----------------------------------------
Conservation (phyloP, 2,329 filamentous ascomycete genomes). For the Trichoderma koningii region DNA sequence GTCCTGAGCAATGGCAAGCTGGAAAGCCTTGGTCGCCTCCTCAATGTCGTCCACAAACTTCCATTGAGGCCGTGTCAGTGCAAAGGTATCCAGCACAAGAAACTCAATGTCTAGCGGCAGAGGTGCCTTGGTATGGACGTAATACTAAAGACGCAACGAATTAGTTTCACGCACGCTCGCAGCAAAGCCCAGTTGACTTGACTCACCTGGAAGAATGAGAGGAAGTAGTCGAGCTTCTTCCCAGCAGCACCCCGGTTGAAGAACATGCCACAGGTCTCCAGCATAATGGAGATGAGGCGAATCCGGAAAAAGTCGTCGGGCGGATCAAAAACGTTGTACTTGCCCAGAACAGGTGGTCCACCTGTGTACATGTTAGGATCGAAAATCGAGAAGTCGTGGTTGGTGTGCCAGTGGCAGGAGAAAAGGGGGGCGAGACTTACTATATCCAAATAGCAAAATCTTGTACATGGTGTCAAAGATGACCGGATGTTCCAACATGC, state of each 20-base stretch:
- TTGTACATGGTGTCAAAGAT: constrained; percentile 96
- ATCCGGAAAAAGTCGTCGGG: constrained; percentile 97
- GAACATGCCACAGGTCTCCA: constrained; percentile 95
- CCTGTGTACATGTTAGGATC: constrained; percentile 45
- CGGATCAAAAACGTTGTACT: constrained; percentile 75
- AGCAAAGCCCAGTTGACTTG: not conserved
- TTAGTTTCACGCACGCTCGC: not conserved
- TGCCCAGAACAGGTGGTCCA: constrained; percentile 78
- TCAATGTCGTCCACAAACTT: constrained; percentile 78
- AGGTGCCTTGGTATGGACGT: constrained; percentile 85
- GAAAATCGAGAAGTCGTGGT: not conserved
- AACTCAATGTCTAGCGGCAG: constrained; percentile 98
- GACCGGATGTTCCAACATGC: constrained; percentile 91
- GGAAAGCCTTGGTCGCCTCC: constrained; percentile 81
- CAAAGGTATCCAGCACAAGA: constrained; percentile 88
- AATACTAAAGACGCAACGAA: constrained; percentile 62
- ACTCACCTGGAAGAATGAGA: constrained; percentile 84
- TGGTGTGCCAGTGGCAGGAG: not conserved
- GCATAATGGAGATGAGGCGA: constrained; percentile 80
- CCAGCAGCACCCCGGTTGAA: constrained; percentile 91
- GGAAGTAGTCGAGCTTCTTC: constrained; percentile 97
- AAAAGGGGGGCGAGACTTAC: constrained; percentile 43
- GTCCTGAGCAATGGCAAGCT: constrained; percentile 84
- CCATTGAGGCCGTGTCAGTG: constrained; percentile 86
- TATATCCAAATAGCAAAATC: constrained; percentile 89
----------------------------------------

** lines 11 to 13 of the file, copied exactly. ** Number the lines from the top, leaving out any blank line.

- AGGTGCCTTGGTATGGACGT: constrained; percentile 85
- GAAAATCGAGAAGTCGTGGT: not conserved
- AACTCAATGTCTAGCGGCAG: constrained; percentile 98